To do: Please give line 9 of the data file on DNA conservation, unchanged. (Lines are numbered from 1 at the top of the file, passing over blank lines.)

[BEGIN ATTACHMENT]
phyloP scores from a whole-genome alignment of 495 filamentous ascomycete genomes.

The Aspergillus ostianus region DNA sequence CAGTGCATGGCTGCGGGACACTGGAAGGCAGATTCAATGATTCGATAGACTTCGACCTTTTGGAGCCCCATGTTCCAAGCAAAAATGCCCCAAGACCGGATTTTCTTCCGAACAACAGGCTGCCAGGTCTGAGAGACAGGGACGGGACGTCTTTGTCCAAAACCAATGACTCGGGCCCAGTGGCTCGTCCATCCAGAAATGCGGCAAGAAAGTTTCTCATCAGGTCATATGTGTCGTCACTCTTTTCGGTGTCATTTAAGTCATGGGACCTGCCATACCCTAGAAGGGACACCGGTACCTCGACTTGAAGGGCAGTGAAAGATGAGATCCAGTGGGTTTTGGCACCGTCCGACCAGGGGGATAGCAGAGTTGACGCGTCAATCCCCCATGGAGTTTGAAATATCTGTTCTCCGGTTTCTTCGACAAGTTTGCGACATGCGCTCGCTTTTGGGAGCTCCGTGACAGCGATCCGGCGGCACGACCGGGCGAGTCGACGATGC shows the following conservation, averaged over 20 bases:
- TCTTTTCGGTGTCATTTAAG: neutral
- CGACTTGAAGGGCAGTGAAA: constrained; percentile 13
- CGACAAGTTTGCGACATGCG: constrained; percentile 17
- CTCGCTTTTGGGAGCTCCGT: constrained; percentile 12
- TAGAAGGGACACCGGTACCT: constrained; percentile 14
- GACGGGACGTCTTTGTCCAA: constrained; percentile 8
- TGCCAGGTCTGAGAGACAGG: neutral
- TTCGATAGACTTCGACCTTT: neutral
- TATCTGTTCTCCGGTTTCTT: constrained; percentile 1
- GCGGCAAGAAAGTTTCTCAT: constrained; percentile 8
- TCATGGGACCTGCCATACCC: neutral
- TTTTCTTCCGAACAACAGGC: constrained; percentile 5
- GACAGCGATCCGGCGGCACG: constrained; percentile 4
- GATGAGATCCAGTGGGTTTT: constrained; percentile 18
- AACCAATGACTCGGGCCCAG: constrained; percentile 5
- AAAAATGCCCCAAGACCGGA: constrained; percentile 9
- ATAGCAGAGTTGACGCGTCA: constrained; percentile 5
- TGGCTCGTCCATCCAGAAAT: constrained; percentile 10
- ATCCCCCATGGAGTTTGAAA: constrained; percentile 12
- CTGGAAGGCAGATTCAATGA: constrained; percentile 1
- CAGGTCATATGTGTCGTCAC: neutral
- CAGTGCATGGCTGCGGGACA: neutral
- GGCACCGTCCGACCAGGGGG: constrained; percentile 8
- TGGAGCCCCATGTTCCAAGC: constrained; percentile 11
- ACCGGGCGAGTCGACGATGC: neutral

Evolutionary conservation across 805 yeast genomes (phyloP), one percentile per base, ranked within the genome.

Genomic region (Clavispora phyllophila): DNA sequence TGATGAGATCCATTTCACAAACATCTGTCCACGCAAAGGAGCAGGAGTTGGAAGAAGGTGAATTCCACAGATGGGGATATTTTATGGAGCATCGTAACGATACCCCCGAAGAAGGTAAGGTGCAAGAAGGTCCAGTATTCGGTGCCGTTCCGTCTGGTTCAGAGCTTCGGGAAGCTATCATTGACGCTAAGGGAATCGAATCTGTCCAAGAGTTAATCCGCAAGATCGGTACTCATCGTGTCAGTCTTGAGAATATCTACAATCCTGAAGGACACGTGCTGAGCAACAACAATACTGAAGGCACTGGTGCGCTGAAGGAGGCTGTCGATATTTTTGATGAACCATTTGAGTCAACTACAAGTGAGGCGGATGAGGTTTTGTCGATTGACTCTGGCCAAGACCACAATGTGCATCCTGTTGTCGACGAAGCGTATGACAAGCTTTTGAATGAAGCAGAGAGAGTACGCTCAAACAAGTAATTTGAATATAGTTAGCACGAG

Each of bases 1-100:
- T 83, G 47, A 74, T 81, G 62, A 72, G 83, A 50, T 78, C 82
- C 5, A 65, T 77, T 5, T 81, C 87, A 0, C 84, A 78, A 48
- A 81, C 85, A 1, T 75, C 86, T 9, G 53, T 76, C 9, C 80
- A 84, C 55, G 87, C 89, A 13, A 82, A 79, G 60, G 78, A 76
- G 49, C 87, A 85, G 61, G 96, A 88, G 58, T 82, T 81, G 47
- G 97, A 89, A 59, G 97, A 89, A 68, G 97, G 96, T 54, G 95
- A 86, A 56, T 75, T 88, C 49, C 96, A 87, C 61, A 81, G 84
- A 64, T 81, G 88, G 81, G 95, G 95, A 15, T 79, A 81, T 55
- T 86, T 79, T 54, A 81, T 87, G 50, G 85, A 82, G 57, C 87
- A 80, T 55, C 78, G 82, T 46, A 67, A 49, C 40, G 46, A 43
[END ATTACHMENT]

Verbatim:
- TGCCAGGTCTGAGAGACAGG: neutral